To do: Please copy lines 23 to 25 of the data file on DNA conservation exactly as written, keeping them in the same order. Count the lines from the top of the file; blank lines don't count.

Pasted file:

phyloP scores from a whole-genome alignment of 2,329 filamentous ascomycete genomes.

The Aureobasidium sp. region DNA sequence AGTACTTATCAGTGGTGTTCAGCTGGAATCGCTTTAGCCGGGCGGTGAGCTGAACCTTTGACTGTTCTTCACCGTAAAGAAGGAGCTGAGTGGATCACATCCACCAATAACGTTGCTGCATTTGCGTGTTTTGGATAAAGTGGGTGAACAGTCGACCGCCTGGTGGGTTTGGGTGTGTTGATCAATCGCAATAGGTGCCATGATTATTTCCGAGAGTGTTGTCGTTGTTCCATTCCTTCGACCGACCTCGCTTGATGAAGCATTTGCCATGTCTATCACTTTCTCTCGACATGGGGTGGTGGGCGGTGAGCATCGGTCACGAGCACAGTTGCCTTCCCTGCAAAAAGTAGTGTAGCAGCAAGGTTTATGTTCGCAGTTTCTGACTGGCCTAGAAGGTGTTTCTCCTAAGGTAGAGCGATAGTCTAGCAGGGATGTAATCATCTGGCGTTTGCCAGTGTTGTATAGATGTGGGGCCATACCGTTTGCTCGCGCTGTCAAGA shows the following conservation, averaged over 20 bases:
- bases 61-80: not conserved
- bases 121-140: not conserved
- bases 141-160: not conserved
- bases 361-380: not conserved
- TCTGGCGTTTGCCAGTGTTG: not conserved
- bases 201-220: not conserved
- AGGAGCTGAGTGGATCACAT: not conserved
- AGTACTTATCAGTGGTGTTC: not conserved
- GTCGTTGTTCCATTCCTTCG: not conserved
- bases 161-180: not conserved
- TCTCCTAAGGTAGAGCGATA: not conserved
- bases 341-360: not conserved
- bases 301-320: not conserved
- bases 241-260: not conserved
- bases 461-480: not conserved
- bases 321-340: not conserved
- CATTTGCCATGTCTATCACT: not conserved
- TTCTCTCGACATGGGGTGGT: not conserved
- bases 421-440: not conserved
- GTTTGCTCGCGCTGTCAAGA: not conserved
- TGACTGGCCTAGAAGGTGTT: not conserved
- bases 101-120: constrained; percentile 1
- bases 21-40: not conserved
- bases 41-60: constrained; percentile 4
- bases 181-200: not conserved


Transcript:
- TGACTGGCCTAGAAGGTGTT: not conserved
- bases 101-120: constrained; percentile 1
- bases 21-40: not conserved